The UGA Hodgson Singers will delve into the enigma of mortality in their final performance of the year on April 19 at 8 p.m. in Hodgson Hall. The cost to attend the concert, “Changing Perceptions: The Mysteries and Wonders of Life’s Passage,” is $10, $5 with UGA student ID.
“While on the surface such a program might sound macabre, a lot of Requiem texts are quite hopeful,” said Daniel Bara, director of the Hodgson Singers and a professor at the Hugh Hodgson School of Music. “So much of their subject matter is about granting rest to the deceased, and the New Testament notion that it isn’t simply darkness that lies beyond this life, but something wonderful.”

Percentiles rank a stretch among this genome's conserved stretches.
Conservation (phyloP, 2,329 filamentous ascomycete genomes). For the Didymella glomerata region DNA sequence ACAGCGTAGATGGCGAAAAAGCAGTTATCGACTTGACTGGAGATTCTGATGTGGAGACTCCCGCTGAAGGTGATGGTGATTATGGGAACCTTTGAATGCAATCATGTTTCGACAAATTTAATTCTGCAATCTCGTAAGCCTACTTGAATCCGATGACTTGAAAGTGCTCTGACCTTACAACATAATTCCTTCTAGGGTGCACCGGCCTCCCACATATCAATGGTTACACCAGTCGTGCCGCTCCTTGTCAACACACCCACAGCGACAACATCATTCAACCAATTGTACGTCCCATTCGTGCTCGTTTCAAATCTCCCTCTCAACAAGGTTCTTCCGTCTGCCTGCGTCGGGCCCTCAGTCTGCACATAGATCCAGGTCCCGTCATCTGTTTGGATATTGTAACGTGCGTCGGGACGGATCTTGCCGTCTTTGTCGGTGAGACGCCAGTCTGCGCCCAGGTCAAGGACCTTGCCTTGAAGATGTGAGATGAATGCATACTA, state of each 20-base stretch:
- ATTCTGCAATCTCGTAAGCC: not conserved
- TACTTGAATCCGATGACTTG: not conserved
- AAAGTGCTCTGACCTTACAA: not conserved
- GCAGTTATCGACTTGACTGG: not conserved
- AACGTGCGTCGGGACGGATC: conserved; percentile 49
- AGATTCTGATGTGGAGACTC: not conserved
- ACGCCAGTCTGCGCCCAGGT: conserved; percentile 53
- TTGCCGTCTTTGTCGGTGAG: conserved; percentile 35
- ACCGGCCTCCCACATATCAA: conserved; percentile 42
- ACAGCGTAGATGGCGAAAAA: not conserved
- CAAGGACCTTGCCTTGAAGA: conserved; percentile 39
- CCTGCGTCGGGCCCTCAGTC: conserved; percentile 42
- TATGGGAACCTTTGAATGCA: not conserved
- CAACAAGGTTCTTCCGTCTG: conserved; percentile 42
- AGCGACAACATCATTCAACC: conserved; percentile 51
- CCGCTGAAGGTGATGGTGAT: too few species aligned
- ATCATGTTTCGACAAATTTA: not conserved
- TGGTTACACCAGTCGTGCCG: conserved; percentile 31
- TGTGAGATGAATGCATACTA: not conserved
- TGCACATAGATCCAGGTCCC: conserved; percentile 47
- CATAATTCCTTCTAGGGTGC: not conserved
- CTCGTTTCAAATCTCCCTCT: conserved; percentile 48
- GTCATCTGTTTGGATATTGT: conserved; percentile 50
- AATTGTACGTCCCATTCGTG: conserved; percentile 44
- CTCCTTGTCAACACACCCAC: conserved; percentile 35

After a rousing prelude by Atlanta-based composer Ola Gjeilo, the performance will focus on sacred music-J.S. Bach’s hopeful cantata Gottes zeit ist die allerbeste zeit (“God’s time is the very best time”) and Ildebrando Pizzetti’s Messa di Requiem-before turning to a series of more introspective secular compositions, each bringing a unique perspective to the subject of death through poetry.
Among the compositions featured in the concert’s second half are Dan Locklair’s eponymous Changing Perceptions, which includes “High Flight” by John G. Magee Jr.; William Schuman’s setting of Walt Whitman’s Carols of Death; Gerald Finzi’s Seven Poems of Robert Bridges; and Edmund Waller’s Go, Lovely Rose as interpreted by composer Eric Whitacre.